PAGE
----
Category Archives: 118.3

Disability Tax Credit – Ensuring that the Certificate is Correct

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Disability Tax Credit – Ensuring that the Certificate is Correct

McDermid v The Queen, 2014 TCC 264

The Taxpayer claimed the Disability Tax Credit pursuant to section 118.3 for two of the taxpayer’s children.  The certification requirement was met, but the court stated that it must still ensure that the certificates are correct.  In other words, the court must ensure that the statutory requirements are met:

[7]             The relevant statutory requirements are:

a)     the impairment is severe,

b)    the impairment is prolonged, in the sense of lasting for at least 12 months,

c)     the person is unable, all or substantially all of the time, to perform the mental functions necessary for everyday life, or can only do so by taking an inordinate amount of time, and

d)    a medical doctor or psychologist has certified in prescribed form that the above conditions are satisfied.

These provisions have to be interpreted liberally, humanely, and compassionately: Radage v The Queen, 96 DTC 1615.  The impairment, to qualify for the credit, must be of such severity that the person is rendered incapable of performing such mental tasks that will enable the person to function independently and with reasonable competency in everyday life (para 9): Radage v The Queen, 96 DTC 1615 .  The court stated at paragraph 15:

[15]        The legislation does not require a severe impairment with respect to all daily activities. It merely requires that mental functions be severely impaired all or substantially all of the time. For example, a child may qualify for the DTC with a severe impairment with respect to remembering, and yet be able to eat and dress herself. To qualify, it is not necessary that the child be unable to perform any activity on her own

The Court commented (as the court has on many other occasions) that the check-the-box form used by the CRA is capable of representing a misleading picture of the disability (para 14).  The court held that the Minister’s reliance on the form was misplaced (para 16).

The evidence convinced the Court only that one of the children met all the statutory conditions.  The son’s disability, mainly due to the auditory working memory problems, required significant support. The daughter, however, was held not to be so impaired in her daily activities to qualify for the credit.  Justice Woods was clear to say that this does not mean that the daughter will not qualify in the future when she is older and her daily activities become more complex (para 24).

Sas Ansari, BSc BEd PC JD LLM PhD (exp) CPA In-Depth Tax 1, 2 &3

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Disability Tax Credit – Certification Requirements

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Disability Tax Credit – Certification Requirements

Gibson v The Queen, 2014 TCC 236

The taxpayer applied for, but was denied, the disability tax credit under the Income Tax Act.  She appealed.

The TCC set out the legislative requirements for claiming the disability tax credit, found in Paragraphs 118.3(1)(a), (a.1) and (a.2):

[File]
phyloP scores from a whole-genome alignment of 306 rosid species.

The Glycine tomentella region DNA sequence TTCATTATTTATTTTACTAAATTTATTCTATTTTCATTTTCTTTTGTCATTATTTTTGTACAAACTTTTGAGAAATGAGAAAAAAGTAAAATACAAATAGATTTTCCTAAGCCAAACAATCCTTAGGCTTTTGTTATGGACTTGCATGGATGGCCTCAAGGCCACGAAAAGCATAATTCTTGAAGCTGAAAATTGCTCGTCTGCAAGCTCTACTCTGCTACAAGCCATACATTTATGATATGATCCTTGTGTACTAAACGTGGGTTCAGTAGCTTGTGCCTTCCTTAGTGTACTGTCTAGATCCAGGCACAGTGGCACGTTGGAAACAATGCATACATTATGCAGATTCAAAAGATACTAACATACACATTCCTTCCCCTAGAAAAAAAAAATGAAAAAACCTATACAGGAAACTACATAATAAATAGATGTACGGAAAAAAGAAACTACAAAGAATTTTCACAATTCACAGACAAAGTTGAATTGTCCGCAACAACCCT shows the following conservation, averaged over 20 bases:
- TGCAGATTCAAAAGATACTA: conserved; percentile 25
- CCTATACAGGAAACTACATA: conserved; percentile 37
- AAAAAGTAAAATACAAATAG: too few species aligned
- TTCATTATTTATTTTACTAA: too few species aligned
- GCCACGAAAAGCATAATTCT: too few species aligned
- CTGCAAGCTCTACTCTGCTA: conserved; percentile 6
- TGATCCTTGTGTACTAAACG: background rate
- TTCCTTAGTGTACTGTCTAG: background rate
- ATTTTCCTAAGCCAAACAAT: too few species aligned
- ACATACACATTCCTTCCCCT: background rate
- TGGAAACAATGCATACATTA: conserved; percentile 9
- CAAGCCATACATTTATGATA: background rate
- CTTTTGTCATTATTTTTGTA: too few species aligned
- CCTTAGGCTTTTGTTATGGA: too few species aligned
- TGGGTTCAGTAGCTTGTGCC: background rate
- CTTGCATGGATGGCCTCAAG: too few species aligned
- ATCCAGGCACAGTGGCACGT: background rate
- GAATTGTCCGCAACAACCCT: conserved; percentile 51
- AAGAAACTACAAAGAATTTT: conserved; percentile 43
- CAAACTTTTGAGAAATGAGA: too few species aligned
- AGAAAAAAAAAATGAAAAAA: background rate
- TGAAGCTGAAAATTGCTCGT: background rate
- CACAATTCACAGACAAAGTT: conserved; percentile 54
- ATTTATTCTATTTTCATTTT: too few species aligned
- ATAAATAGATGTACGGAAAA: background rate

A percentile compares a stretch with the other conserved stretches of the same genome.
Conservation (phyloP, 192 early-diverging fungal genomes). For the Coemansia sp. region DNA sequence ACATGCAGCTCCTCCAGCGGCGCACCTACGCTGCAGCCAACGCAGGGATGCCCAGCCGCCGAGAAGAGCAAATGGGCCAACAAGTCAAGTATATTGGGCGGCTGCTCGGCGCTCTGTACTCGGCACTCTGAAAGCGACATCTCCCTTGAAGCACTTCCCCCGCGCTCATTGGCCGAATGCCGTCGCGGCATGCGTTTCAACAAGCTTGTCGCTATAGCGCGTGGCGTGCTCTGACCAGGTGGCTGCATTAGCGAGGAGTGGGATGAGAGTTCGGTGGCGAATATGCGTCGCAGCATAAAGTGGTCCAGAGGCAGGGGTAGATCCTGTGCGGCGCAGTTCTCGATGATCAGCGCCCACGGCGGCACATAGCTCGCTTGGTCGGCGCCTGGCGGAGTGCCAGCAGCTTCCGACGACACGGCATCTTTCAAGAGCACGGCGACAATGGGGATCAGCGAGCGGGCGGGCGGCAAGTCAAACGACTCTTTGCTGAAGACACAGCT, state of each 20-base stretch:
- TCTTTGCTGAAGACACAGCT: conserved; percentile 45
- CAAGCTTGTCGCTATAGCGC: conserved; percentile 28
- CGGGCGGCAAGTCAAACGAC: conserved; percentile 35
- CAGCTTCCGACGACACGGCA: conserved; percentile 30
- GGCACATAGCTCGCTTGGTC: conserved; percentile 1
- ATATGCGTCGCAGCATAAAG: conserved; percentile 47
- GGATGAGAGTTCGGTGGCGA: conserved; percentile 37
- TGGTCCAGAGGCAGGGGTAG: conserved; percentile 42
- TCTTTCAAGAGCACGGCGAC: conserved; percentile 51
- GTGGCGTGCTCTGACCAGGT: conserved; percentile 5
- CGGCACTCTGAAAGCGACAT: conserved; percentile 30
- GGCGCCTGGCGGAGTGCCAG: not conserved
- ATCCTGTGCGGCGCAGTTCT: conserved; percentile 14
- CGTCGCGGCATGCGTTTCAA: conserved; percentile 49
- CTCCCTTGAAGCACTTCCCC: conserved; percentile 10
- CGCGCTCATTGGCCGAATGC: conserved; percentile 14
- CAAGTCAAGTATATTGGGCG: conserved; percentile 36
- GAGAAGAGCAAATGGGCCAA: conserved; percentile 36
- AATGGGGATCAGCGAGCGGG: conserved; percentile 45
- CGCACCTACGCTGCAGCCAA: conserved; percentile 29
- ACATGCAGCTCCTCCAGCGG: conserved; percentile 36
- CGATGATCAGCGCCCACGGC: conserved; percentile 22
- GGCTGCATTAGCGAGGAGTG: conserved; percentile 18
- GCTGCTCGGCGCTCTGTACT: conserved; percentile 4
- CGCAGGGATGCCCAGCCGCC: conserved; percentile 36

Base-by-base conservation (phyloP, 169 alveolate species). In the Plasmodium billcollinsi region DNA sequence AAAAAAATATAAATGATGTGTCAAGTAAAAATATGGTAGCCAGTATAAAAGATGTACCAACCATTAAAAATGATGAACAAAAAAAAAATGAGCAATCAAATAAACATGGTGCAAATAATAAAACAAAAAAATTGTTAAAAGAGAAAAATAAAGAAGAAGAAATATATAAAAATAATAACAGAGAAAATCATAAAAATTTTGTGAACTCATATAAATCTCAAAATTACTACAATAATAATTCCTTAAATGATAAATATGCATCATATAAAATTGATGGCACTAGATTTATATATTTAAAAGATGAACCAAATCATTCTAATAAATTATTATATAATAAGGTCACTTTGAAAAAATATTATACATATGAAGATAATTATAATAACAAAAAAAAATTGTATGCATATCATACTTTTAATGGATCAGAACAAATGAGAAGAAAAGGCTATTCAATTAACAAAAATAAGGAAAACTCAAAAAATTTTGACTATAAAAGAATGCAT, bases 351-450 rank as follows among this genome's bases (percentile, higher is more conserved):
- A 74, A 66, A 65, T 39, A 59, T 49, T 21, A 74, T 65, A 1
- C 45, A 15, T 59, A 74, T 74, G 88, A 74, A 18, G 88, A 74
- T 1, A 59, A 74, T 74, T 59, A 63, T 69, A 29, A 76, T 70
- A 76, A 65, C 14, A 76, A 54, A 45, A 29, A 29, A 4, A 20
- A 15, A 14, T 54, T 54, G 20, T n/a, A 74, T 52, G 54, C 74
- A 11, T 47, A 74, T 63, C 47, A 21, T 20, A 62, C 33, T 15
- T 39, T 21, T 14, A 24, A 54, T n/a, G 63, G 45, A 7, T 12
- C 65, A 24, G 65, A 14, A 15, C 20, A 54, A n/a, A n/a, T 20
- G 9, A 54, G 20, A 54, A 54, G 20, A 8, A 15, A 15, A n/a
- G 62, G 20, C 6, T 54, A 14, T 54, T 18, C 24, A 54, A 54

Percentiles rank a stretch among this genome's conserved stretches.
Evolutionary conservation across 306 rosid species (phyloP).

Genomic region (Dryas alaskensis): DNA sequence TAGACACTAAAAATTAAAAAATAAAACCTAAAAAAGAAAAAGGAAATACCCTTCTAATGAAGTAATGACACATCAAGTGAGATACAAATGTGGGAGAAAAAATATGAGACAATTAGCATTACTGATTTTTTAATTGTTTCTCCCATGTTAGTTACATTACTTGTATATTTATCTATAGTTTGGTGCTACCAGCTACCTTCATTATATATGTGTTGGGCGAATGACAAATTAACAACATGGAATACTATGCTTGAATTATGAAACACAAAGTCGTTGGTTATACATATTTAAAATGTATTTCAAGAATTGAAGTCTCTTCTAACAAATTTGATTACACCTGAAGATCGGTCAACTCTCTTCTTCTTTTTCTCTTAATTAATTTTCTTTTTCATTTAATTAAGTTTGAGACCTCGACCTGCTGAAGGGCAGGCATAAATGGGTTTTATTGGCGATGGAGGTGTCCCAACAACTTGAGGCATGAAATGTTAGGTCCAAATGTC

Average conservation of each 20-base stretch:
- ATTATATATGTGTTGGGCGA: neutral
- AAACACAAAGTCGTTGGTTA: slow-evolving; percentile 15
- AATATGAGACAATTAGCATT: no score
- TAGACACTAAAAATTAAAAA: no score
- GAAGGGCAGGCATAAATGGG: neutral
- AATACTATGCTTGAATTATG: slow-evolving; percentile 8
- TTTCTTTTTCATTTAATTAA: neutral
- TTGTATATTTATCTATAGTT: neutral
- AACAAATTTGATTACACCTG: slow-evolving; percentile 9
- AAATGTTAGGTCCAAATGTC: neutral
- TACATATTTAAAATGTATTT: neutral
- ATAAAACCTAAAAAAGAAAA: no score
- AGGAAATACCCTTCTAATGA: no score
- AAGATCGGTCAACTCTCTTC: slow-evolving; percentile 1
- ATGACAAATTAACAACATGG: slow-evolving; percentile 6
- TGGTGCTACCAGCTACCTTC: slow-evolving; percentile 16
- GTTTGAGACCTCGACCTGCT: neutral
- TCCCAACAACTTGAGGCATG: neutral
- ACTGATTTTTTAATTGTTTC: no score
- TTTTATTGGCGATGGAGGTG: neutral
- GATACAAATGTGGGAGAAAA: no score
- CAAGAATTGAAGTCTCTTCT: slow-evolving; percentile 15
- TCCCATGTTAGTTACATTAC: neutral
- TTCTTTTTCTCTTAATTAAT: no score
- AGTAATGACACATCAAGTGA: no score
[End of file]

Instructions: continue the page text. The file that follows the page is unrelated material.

1. the taxpayer must have a severe or prolonged impairment in physical or mental functions,
  2. The impairment must result in a “marked” or “significant” restriction in one or more “basic activities of daily life” (as described in the ITA), and
  3. a medical practitioner must provide a positive certificate of the impairment in the form prescribed.

The Court observed that a certificate by a medical practitioner is not sufficient if the evidence does not support the doctor’s opinion, and that even if a positive certificate is not provided viva voce evidence of a medical practitioner can be taken into account (though the court cannot substitute its own judgment for that of the Doctor): The Queen v Buchanan, 2002 FCA 231.

The Court went on to state:

[13]        The certificate is a prescribed form requiring that the doctor state:

(a)              whether the patient is markedly restricted in one basic activity of daily living (as defined) and whether this impairment is present all or substantially all of the time, or

(b)             whether the patient is significantly restricted in at least two basic activities of daily living (as defined), and whether these impairments are present all or substantially all of the time and taken together are tantamount to a marked restriction in one basic activity of daily living.

The court highlighted the importance for providing details of the effects of the impairment in the certificate.

The Crown argued that impairments in judgment and planning daily activated are not sufficient, relying on paragraph 118.4(1)(c.1) that inclusively defined “mental functions necessary for daily life” as: memory, problem solving, goal-setting and judgment (taken together), and adaptive functioning. The Crown argued that having 2 of the 3, impairments in subparagraph 118.4(1)(c.1)(ii) not all 3, made the taxpayer ineligible.  The court disagreed, and noted that the phrase “taken together” only meant that one need to look at listed functions together and decide whether the combination results in severe impairment (parer 24).

The Court also made three additional observations: (A) the CRA forms are not ideal, and does not allow for the transmission of an accurate picture in some cases (para 25); (B) that physical may be reluctant to give an opinion as to the effect on a person’s daily activities (they cannot observe it and have to rely on information provided by the patient), and this should be taken into account appropriately (para 26); and (C) that the disability tax credit provisions should be interpreted in a compassionate manner (para 28).

– Sas Ansari, JD LLM PhD (exp)

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